With the expansion of global businesses, the rise of the remote worker and move towards more flexible working, businesses are seeking the right technology to connect their teams and make sure they’re working together efficiently. Vicki Goodlock considers 5 factors that can impact on your strategy for user adoption.
Many companies have made the mistake of investing in collaboration technology assuming employees will suddenly adopt it – and it will work perfectly from day one. Don’t make the same mistake! Before you invest in these tools, it is important to ask the right questions. Listen to your employees and ensure you find the right solution for your business. Create a strategy for how you are going to use it – otherwise, it is likely to become a hindrance rather than help.
When employees are not shown how to use tools like Slack, Microsoft Teams or Asana, they end up causing more problems – sending too many messages, forgetting to tag or assign users to a task. Work gets missed, or they forget to update settings so others can’t access documents or edit where needed.
Five step programme
Digital collaboration tools when used correctly can offer huge benefits, save time, aid collaborative working and allow remote staff to feel more involved. Here are my 5 tips to help you make the most of these technologies.
Don’t expect a collaboration tool to instantly solve your company’s communication challenges. First, you have to implement them strategically and communicate how the business should use them.
Identify how you want employees to use the tool, and build an onboarding program around this.
A lot of collaborations tools can unfortunately end up being dominated by one or two employees, in the same way a meeting can. Try to encourage others to give opinions and provide feedback to those who aren’t appearing to participate. There are also tools available that can provide options where peoples identities are hidden. Tools like Enswarm allow shy or quieter members to feel more comfortable voicing their options.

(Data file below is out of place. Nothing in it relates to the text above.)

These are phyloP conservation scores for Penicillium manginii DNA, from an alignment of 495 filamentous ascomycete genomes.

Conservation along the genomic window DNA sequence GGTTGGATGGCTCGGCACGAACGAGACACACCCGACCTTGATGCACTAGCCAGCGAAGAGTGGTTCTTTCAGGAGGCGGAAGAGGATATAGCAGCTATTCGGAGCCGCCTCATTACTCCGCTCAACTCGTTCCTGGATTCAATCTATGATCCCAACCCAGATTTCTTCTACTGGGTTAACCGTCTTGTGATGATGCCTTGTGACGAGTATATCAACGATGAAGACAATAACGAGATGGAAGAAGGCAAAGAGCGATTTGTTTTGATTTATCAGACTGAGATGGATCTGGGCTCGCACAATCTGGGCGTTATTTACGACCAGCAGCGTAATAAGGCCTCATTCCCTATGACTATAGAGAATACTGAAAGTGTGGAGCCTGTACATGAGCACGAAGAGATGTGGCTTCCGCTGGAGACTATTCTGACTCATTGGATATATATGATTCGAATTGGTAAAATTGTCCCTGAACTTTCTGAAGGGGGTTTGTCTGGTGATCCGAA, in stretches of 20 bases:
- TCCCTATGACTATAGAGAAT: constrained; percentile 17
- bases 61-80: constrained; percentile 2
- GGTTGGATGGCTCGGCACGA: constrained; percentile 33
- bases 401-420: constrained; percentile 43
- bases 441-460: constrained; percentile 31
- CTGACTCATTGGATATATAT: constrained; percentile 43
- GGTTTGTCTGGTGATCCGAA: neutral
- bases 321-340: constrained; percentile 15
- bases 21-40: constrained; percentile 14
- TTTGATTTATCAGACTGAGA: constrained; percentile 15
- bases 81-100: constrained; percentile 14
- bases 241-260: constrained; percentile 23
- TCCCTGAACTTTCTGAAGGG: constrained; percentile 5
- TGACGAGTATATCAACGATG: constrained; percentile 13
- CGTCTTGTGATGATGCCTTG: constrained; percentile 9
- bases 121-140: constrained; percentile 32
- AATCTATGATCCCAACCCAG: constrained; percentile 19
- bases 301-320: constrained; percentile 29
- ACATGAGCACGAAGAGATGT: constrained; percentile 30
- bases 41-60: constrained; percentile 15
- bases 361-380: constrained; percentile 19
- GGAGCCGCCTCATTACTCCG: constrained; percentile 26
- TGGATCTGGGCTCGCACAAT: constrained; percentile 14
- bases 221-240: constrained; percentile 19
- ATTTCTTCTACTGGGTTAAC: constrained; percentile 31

Being connected all the time can be really distracting, and with collaboration tools pinging on our phones and laptops continually it can be hard to keep focused on other activities. Many companies that have found successful ways of using collaboration tools have implemented times in the day when tools are turned to silent. This allows people to take a break from the ‘always on’ mode we are sometimes trapped in. Ensuring balance in the workplace is key to helping employees engage with these tools, without overloading them with information.
To get the most out of collaboration tools it is imperative to be efficient. When updating documents, it is more efficient to share the document via apps – like Dropbox – rather than sending multiple versions over email. This way, you can ensure that people are always viewing or working on the latest version. Some companies have gone as far as banning the sending of documents via email! This might not work for everyone.
5. Location, Location, Location
Communication tools are often seen as a solution to cut through time zone issues, but just because everyone has the ability to log in at different times and work, doesn’t mean you shouldn’t catch up with people and check everyone is on the same page.
To get the best out of these tools when using them globally, arrange ‘catch-ups’ with employees to discuss any issues that might have arisen while they were online. This way employees are more likely to feel engaged, and issues can be cleared up before becoming an irritant.